On Saudi Arabia: In April, rivals Iran and Saudi Arabia held direct talks five years after severing diplomatic relations. The talks in Baghdad were mediated by Iraqi Prime Minister Mustafa al Kadhimi. The discussion focused primarily on Yemen, where Riyadh and Tehran have backed opposing sides since the civil war erupted in 2014. The delegations also reportedly discussed the political and financial crisis in Lebanon, where Iran and Saudi Arabia back opposing political blocs. At least three more rounds of talks, including one after Raisi’s inauguration, were held in 2021.

On Regional Countries: The Raisi government’s first major foreign engagement was a regional conference in Iraq in August that also included the presidents, kings or foreign ministers from Egypt, Jordan, Kuwait, Qatar, Saudi Arabia, Turkey, and the United Arab Emirates (UAE); French President Emmanuel Macron also participated. The goal was to ease regional tensions, particularly between Iran and the Arab nations.

Baghdad summit
Foreign Minister Hossein Amir-Abdollahian (second from right) at the Baghdad conference

In September, Iraqi Prime Minister Kadhimi became the first foreign leader to visit Iran since Raisi’s inauguration. In November, Iran expanded its outreach to the Gulf states. Deputy Foreign Minister Ali Bagheri Kani traveled to Kuwait and the UAE. And in December, Sheikh Tahnoon bin Zayed Al Nahyan – a senior Emirati national security advisor and brother of Abu Dhabi’s crown prince – made a rare visit to Tehran to improve ties.

On Russia: Raisi expressed eagerness to boost ties, especially on trade, with Russia. After Raisi won the presidential election in June, President Vladimir Putin was the first foreign leader to congratulate him. During a call with Putin in August, Raisi said that Iran was determined to finalize a 20-year cooperation agreement that had been in the works since 2020. Putin welcomed the initiative. He also pledged to “accelerate” the delivery of COVID-19 vaccines to Iran.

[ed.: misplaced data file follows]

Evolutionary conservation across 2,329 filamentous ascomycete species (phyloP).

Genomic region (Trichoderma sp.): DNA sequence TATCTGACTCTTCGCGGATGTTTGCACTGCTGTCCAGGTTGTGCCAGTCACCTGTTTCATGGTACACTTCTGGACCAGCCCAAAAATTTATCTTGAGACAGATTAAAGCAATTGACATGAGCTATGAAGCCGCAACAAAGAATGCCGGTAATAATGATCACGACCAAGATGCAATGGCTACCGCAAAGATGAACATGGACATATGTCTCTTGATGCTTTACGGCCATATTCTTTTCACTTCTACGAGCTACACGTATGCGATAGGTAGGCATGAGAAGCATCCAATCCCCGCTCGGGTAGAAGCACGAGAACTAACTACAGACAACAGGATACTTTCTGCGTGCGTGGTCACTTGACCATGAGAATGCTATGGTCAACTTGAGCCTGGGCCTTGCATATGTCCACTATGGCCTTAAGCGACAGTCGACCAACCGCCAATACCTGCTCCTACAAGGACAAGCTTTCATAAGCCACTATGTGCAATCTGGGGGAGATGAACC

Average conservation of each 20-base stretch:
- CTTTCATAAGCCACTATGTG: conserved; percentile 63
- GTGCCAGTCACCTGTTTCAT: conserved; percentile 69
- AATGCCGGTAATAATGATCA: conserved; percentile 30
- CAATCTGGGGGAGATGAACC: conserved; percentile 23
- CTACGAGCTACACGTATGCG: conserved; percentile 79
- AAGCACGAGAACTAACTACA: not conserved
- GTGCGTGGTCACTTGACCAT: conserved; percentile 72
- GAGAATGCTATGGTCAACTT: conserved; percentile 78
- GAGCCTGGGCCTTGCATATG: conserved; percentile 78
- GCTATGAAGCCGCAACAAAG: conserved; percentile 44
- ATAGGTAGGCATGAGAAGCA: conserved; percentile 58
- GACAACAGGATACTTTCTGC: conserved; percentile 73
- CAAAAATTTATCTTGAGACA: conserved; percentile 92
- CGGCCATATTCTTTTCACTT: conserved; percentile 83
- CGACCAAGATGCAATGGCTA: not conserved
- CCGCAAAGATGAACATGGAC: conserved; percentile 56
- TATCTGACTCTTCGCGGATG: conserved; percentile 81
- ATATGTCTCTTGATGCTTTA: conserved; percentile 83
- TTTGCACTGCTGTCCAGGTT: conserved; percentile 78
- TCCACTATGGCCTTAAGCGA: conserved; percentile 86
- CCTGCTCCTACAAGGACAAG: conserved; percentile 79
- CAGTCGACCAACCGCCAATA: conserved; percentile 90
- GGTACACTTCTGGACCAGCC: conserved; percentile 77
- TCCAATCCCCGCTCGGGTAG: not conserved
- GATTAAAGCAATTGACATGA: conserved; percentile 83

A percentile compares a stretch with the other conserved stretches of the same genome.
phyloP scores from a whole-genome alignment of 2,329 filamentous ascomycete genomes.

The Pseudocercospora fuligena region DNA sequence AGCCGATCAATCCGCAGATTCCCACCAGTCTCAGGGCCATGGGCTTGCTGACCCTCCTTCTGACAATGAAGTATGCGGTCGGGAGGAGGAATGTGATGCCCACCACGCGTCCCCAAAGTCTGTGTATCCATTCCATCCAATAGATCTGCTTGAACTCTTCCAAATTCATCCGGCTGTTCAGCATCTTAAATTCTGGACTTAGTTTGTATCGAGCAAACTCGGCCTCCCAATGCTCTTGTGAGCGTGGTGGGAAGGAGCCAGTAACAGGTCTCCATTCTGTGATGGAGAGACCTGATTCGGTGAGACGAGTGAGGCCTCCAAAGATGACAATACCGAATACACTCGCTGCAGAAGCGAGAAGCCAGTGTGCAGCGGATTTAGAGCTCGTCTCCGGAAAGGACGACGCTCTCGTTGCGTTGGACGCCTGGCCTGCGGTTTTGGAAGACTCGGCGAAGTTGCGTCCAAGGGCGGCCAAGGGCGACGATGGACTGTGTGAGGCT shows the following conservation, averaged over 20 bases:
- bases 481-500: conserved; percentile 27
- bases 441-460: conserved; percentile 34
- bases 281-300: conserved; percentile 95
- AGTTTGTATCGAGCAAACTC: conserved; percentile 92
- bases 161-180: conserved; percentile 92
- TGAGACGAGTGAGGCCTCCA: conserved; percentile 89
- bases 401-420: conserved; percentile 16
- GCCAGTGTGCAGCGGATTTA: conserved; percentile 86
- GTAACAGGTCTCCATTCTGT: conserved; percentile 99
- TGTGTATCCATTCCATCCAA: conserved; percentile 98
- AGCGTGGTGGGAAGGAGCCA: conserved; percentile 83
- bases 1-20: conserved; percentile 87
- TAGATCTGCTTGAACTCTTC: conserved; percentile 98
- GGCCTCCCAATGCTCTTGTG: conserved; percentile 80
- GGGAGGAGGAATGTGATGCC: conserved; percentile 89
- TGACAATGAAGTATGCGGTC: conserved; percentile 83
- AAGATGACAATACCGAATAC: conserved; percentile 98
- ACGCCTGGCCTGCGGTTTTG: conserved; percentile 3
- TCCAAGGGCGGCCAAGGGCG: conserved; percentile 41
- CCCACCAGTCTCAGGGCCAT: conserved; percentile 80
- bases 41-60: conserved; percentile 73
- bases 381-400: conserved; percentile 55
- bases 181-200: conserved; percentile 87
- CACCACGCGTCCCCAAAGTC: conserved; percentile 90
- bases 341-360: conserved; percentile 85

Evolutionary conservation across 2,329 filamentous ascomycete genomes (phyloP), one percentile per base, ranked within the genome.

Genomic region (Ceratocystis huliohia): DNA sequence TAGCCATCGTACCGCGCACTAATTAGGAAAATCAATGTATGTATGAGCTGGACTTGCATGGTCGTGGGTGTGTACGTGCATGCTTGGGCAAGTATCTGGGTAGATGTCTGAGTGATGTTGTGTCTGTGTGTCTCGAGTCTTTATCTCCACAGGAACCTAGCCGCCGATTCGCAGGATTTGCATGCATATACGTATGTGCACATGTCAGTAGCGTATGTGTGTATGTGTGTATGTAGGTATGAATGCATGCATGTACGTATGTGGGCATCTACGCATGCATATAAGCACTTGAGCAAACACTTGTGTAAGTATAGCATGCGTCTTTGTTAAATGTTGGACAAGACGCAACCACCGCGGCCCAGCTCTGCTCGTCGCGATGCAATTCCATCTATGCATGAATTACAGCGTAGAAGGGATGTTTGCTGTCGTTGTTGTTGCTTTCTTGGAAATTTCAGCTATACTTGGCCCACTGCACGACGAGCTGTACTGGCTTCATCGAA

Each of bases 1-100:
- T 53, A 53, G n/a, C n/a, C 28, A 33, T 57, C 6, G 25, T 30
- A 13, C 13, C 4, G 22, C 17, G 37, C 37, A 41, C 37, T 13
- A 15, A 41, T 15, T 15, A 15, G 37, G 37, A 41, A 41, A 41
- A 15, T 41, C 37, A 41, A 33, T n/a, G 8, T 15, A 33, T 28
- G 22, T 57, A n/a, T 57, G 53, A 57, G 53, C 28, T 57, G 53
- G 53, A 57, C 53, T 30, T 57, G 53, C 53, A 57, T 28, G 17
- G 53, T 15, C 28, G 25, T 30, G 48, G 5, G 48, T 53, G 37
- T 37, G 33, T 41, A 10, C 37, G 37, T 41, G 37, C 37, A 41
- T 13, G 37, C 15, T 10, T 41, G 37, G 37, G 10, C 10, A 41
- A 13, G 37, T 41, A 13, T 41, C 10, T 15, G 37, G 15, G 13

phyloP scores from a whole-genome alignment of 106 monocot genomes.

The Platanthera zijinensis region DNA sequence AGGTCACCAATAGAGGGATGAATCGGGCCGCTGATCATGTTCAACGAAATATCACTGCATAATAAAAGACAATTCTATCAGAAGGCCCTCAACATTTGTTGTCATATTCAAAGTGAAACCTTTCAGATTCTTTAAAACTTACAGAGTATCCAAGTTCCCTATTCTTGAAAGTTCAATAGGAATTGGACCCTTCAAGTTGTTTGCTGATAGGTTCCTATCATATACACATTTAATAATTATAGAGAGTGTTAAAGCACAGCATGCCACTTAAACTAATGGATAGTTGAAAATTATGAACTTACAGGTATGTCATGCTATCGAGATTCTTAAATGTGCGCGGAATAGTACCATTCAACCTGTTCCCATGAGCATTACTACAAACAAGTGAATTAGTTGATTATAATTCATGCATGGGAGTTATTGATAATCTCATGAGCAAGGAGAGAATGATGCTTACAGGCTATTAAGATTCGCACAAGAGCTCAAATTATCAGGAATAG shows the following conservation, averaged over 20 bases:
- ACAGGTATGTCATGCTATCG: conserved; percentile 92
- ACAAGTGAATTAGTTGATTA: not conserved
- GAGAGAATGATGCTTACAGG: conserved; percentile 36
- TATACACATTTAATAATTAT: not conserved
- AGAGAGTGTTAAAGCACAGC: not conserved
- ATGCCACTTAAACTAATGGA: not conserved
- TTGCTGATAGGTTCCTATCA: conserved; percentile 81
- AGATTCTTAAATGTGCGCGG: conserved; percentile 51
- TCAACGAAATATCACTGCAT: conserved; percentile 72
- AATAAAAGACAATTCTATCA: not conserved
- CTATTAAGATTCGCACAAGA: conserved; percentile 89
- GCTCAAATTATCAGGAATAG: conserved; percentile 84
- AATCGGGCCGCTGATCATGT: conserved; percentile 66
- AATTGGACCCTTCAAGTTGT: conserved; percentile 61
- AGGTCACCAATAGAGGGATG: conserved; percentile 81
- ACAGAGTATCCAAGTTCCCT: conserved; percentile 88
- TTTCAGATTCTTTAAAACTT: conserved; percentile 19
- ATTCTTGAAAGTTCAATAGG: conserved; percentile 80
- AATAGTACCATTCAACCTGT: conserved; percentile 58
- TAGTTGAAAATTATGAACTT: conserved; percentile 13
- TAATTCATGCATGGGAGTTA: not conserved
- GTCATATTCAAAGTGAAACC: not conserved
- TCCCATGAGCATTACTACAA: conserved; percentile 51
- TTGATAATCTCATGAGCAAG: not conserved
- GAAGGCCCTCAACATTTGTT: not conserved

On the Nuclear Program and Diplomacy

In 2021, Iran accelerated its nuclear program in accordance with a law passed by Parliament in December 2020, after the assassination of a senior nuclear scientist. The law, which went into effect in February, mandated that the government enrich uranium to 20 percent—up from the 3.67 percent allowed under the 2015 nuclear deal. It also limited the access of international inspectors to some of Iran’s nuclear facilities. President Rouhani complained that implementing the law’s requirements complicated talks on restoring the JCPOA.